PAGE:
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? Normal Picc migration

So I have noticed that we are having some picc line migration in patients that have had picc lines in for an extended period of time. My question is at what point do I need to worry or have a new xray to determine placement? I honestly think that it might be due to the stat lock device. Many of the nurses are not very comfortable using it. We are a small hospital, so it is not really feasible for the picc nurses to do all the dsg changes. Any suggestions?

Migration or dislodgement?

Migration is just the catheter tip moving to a different location. Dislodgement is the entire catheter moving into or out of the vein. It sounds like you are talking about dislodgement and not migration. The nurses who are doing the actual dressing change procedure must be doing it correctly, regardless of what product you are using. So either the staff nurses learn to do it correctly or you limit the number of nurses who change the dressing. I would vote for limiting the number of nurses who perform the procedure because we get greater efficiency and reliability with a high level of skills. I just gave a presentation about this at the recent INS fall conference. Teams and teamwork are now heavily recognized as producing better outcomes with numerous aspects of patient care. I think you nurses who insert PICCs should focus on a broader scope of their services to include infusion therapy and not simply the technical task of inserting catheters. This level of quality does not increase costs but saves cost. Lynn

Lynn Hadaway, M.Ed., RN, BC, CRNI

Lynn Hadaway Associates, Inc.

126 Main Street, PO Box 10

Milner, GA 30257


Office Phone 770-358-7861

mary ann ferrannini
  I have found that when

  I have found that when inexperienced nurses are left to perform dressing changes the outcomes are not good. We were forced to try that several times and every single time we did our infection rate shot up and we were replacing PICCs like crazy b/c the nurses were pulling them out a few cms at a time with dressing changes as well as doing an inadequate dressing change. If the nurse pulls it out by 2-3 cms with each dsg change you will most likely be out of the SVC by the third dsg change ,assuming you were in the low SVC. That may vary some depending upon the length of the pts SVC. I agree with Lynn the best thing to do is to take over the dsg changes of the lines you place OR you will be forced to educate all those that perform the dsg changes. You will not only need to stress the proper must tell them why it is so critical to prevent any dislodgment. You will probably find the average nurse does not know why. The stat loc is really not that difficult to use and in my opinion is worth its weight in gold, again I think the answer is education. Unfortunately, I have seen nurses not realize that they have to change this at a minimum of at least every seven days. Just saw a home care patient come in with a stat loc that had been in place for 3 was still sticking but the patient had a problem there b/c it was not changed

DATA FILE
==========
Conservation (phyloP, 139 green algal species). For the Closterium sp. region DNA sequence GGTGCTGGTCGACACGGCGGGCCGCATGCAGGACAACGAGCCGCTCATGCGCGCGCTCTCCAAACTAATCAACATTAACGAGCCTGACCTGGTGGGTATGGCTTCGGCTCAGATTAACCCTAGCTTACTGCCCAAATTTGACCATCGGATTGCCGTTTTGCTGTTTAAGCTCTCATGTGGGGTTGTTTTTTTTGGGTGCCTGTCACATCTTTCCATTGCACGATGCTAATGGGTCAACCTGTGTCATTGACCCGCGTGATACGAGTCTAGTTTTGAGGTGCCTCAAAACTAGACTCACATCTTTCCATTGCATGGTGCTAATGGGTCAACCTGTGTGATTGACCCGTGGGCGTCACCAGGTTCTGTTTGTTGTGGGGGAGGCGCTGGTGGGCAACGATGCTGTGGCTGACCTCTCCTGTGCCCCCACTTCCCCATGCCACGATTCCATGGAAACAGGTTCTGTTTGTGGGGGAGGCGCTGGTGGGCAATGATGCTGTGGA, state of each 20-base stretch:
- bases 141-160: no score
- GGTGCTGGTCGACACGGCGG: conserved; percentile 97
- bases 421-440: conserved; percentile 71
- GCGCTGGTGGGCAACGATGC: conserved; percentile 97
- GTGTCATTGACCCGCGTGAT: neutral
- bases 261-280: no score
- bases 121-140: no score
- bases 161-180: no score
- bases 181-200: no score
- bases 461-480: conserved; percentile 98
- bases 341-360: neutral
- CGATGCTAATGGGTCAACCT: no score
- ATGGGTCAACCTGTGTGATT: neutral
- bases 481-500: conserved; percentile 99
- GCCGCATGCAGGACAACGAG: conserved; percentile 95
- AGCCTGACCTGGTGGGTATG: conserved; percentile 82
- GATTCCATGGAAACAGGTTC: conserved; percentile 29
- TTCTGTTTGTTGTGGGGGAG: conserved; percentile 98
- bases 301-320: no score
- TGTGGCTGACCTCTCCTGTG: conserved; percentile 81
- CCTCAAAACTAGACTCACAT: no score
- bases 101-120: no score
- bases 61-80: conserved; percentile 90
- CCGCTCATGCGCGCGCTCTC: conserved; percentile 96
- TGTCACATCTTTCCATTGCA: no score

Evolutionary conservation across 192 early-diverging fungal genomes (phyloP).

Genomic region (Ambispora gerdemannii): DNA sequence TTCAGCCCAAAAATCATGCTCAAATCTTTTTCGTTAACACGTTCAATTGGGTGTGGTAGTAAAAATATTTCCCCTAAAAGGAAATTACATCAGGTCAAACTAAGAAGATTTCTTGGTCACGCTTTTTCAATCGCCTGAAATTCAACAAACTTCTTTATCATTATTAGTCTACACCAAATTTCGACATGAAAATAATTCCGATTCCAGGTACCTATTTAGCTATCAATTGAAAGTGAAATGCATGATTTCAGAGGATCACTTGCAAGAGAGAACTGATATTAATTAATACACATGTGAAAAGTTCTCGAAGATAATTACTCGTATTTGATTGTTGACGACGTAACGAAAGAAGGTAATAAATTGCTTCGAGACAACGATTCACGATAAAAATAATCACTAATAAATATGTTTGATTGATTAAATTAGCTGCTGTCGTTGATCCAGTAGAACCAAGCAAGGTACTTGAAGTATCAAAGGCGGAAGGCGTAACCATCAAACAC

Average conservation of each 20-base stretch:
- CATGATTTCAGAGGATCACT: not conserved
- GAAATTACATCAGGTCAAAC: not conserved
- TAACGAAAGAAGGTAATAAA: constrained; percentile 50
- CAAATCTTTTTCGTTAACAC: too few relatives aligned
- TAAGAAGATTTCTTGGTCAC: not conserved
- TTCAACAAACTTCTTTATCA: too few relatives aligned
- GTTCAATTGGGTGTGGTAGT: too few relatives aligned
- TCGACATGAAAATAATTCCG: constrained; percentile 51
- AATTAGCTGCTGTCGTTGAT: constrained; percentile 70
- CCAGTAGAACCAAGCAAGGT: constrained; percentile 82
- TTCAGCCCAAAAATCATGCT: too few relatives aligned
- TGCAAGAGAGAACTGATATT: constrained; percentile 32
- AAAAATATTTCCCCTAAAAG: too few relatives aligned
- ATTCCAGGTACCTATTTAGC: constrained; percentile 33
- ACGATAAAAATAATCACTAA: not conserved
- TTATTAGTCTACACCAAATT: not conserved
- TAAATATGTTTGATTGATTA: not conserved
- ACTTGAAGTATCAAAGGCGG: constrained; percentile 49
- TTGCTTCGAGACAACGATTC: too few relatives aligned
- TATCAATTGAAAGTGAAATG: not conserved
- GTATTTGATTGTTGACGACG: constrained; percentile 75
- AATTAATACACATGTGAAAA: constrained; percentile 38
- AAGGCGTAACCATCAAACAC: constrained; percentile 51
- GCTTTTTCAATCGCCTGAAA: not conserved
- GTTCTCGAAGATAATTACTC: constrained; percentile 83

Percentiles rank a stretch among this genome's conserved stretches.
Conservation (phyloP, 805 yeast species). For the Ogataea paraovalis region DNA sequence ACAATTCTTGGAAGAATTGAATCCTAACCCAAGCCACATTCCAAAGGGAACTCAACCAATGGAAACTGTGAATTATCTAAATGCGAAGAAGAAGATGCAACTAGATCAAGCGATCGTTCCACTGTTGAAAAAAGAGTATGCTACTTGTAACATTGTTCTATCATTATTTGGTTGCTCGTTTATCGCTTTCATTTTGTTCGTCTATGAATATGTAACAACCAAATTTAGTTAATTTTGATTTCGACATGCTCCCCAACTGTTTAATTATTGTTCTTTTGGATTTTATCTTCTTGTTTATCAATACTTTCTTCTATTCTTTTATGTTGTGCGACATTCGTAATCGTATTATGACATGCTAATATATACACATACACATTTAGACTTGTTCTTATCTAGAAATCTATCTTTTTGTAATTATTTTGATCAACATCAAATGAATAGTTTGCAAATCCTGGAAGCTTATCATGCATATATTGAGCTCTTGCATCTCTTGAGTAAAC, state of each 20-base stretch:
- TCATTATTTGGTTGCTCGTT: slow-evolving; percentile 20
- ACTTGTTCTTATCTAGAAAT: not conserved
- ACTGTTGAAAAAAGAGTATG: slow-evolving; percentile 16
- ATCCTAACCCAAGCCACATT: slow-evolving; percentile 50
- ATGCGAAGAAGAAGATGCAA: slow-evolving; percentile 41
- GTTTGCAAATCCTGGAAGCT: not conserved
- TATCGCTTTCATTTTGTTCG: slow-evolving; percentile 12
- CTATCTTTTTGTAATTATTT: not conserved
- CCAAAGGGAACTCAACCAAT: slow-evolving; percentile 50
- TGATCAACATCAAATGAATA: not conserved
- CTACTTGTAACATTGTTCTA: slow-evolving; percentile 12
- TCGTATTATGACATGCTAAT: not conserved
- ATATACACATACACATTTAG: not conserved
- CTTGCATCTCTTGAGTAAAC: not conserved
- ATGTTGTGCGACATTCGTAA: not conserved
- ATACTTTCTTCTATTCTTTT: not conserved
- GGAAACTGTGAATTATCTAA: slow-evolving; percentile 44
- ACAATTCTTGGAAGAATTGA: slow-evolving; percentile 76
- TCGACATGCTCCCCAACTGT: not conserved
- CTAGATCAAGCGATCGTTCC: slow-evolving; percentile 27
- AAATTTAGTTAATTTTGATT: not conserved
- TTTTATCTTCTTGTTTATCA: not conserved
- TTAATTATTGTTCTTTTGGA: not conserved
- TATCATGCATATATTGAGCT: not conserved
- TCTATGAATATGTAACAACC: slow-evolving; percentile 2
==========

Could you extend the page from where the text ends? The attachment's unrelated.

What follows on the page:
Hi Karen!

Have you had statlock reps/clinicians come in and do thorough inservicing?  Sounds like it might help.  Virtually every complaint we got about statlock was from nurses who were using or removing it incorrectly.  Brendan at Dartmouth described a similar experience.

I agree with Lynn and MaryAnn about PICC nurses doing the PICC dressing changes.  Or, since it's just you and Dave right now, how about training a small group of staff members who would be responsible for it?  Their training would include rationale for best practices around central line care/maintenance.

We teach the staff RNs to measure (outside the dressing) and document exposed catheter length every shift.  Since they probably won't be able to see the cm hash marks, they measure from insertion site (or center of antimicrobial disc) to where the catheter meets the trifurcation or bifurcation (monofurcation? a-furcation for single lumen??)  This measurement is a little more than 1cm greater than the true "zero" on powerpicc/Solo powerpicc.

If their measurement is greater than 2cm from original documented exposed catheter length, they are to contact an IV RNs to help them evaluate.  Usually 2cm doesn't make a big difference, but if the tip of the catheter wasn't originally deep in SVC it could make enough of a difference to warrant replacing the catheter, especially if the tip is pointing irritants/vesicants right at the tunica intima of the opposite vein wall.  A radiologist could look at the original chest film and with the migration amount you provide could tell you the expected tip location with that amount of migration.

Of course, if you're not getting blood return and/or having to use cathflo frequently, a repeat xray is definitely warranted.


Mari Cordes, BS RNIII VA-BC
Vascular Access Department
University of Vermont Medical Center

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